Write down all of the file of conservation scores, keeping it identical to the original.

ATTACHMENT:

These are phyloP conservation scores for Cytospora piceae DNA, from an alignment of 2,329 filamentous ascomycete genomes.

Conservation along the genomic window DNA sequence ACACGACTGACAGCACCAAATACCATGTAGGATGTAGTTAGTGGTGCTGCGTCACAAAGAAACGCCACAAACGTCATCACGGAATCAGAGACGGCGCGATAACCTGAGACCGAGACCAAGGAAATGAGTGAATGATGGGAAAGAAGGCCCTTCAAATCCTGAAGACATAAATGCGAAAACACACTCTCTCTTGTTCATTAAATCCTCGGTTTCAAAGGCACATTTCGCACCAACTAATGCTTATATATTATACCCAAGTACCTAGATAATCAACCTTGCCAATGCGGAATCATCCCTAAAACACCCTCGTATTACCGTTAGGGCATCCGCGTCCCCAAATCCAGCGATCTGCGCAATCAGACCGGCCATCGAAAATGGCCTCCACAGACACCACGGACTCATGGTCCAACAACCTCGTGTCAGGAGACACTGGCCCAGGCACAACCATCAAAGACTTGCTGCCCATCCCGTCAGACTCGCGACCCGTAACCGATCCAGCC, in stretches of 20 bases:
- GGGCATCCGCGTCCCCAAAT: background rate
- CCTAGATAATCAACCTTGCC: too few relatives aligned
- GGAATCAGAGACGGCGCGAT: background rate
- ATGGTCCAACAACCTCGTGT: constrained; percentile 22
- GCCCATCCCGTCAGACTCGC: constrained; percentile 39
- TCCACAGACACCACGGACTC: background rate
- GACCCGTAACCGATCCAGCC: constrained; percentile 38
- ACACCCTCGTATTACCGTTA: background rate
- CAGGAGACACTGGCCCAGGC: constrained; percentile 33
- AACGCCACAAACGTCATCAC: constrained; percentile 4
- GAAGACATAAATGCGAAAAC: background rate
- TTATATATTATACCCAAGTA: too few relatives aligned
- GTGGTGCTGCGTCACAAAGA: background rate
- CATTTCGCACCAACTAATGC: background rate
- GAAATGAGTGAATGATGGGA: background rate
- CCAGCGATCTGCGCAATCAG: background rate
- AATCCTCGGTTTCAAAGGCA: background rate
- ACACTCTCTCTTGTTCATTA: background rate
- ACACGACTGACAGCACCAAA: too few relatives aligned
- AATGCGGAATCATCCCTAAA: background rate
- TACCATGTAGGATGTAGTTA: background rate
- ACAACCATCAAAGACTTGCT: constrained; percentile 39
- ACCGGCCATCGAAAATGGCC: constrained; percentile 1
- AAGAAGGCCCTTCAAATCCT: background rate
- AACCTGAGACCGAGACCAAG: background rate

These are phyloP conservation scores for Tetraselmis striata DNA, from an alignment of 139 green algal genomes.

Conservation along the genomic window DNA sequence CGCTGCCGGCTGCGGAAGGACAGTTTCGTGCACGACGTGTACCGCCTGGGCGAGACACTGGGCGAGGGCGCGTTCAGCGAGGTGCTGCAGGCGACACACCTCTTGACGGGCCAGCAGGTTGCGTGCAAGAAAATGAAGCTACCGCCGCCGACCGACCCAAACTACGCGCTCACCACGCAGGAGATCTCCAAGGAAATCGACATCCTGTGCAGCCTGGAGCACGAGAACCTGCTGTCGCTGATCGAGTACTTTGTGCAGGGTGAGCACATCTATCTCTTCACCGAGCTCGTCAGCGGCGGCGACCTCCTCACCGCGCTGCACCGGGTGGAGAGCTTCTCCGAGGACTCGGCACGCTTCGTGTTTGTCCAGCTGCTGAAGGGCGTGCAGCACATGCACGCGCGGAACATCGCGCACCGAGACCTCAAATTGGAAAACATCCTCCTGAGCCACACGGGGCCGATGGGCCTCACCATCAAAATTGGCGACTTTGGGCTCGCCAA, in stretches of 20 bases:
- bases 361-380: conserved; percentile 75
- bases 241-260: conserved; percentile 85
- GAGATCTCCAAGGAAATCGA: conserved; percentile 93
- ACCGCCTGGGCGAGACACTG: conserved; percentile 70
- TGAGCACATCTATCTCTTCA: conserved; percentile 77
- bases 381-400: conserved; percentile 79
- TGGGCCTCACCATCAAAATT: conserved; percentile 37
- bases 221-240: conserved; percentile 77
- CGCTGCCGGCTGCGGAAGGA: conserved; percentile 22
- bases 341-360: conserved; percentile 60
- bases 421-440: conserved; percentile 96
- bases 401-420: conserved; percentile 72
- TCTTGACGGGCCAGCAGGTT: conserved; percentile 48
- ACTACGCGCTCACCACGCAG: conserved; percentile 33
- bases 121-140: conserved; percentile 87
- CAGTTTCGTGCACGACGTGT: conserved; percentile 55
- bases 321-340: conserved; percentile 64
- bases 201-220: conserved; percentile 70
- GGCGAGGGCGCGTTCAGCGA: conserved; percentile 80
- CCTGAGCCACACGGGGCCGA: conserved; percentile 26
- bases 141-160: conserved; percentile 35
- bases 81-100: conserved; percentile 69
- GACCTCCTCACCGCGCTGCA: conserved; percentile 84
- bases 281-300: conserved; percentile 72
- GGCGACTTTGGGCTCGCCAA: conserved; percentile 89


These are phyloP conservation scores for Cytospora piceae DNA, from an alignment of 2,329 filamentous ascomycete genomes.

Conservation along the genomic window DNA sequence ACACGACTGACAGCACCAAATACCATGTAGGATGTAGTTAGTGGTGCTGCGTCACAAAGAAACGCCACAAACGTCATCACGGAATCAGAGACGGCGCGATAACCTGAGACCGAGACCAAGGAAATGAGTGAATGATGGGAAAGAAGGCCCTTCAAATCCTGAAGACATAAATGCGAAAACACACTCTCTCTTGTTCATTAAATCCTCGGTTTCAAAGGCACATTTCGCACCAACTAATGCTTATATATTATACCCAAGTACCTAGATAATCAACCTTGCCAATGCGGAATCATCCCTAAAACACCCTCGTATTACCGTTAGGGCATCCGCGTCCCCAAATCCAGCGATCTGCGCAATCAGACCGGCCATCGAAAATGGCCTCCACAGACACCACGGACTCATGGTCCAACAACCTCGTGTCAGGAGACACTGGCCCAGGCACAACCATCAAAGACTTGCTGCCCATCCCGTCAGACTCGCGACCCGTAACCGATCCAGCC, in stretches of 20 bases:
- GGGCATCCGCGTCCCCAAAT: background rate
- CCTAGATAATCAACCTTGCC: too few relatives aligned
- GGAATCAGAGACGGCGCGAT: background rate
- ATGGTCCAACAACCTCGTGT: constrained; percentile 22
- GCCCATCCCGTCAGACTCGC: constrained; percentile 39
- TCCACAGACACCACGGACTC: background rate
- GACCCGTAACCGATCCAGCC: constrained; percentile 38
- ACACCCTCGTATTACCGTTA: background rate
- CAGGAGACACTGGCCCAGGC: constrained; percentile 33
- AACGCCACAAACGTCATCAC: constrained; percentile 4
- GAAGACATAAATGCGAAAAC: background rate
- TTATATATTATACCCAAGTA: too few relatives aligned
- GTGGTGCTGCGTCACAAAGA: background rate
- CATTTCGCACCAACTAATGC: background rate
- GAAATGAGTGAATGATGGGA: background rate
- CCAGCGATCTGCGCAATCAG: background rate
- AATCCTCGGTTTCAAAGGCA: background rate
- ACACTCTCTCTTGTTCATTA: background rate
- ACACGACTGACAGCACCAAA: too few relatives aligned
- AATGCGGAATCATCCCTAAA: background rate
- TACCATGTAGGATGTAGTTA: background rate
- ACAACCATCAAAGACTTGCT: constrained; percentile 39
- ACCGGCCATCGAAAATGGCC: constrained; percentile 1
- AAGAAGGCCCTTCAAATCCT: background rate
- AACCTGAGACCGAGACCAAG: background rate

These are phyloP conservation scores for Tetraselmis striata DNA, from an alignment of 139 green algal genomes.

Conservation along the genomic window DNA sequence CGCTGCCGGCTGCGGAAGGACAGTTTCGTGCACGACGTGTACCGCCTGGGCGAGACACTGGGCGAGGGCGCGTTCAGCGAGGTGCTGCAGGCGACACACCTCTTGACGGGCCAGCAGGTTGCGTGCAAGAAAATGAAGCTACCGCCGCCGACCGACCCAAACTACGCGCTCACCACGCAGGAGATCTCCAAGGAAATCGACATCCTGTGCAGCCTGGAGCACGAGAACCTGCTGTCGCTGATCGAGTACTTTGTGCAGGGTGAGCACATCTATCTCTTCACCGAGCTCGTCAGCGGCGGCGACCTCCTCACCGCGCTGCACCGGGTGGAGAGCTTCTCCGAGGACTCGGCACGCTTCGTGTTTGTCCAGCTGCTGAAGGGCGTGCAGCACATGCACGCGCGGAACATCGCGCACCGAGACCTCAAATTGGAAAACATCCTCCTGAGCCACACGGGGCCGATGGGCCTCACCATCAAAATTGGCGACTTTGGGCTCGCCAA, in stretches of 20 bases:
- bases 361-380: conserved; percentile 75
- bases 241-260: conserved; percentile 85
- GAGATCTCCAAGGAAATCGA: conserved; percentile 93
- ACCGCCTGGGCGAGACACTG: conserved; percentile 70
- TGAGCACATCTATCTCTTCA: conserved; percentile 77
- bases 381-400: conserved; percentile 79
- TGGGCCTCACCATCAAAATT: conserved; percentile 37
- bases 221-240: conserved; percentile 77
- CGCTGCCGGCTGCGGAAGGA: conserved; percentile 22
- bases 341-360: conserved; percentile 60
- bases 421-440: conserved; percentile 96
- bases 401-420: conserved; percentile 72
- TCTTGACGGGCCAGCAGGTT: conserved; percentile 48
- ACTACGCGCTCACCACGCAG: conserved; percentile 33
- bases 121-140: conserved; percentile 87
- CAGTTTCGTGCACGACGTGT: conserved; percentile 55
- bases 321-340: conserved; percentile 64
- bases 201-220: conserved; percentile 70
- GGCGAGGGCGCGTTCAGCGA: conserved; percentile 80
- CCTGAGCCACACGGGGCCGA: conserved; percentile 26
- bases 141-160: conserved; percentile 35
- bases 81-100: conserved; percentile 69
- GACCTCCTCACCGCGCTGCA: conserved; percentile 84
- bases 281-300: conserved; percentile 72
- GGCGACTTTGGGCTCGCCAA: conserved; percentile 89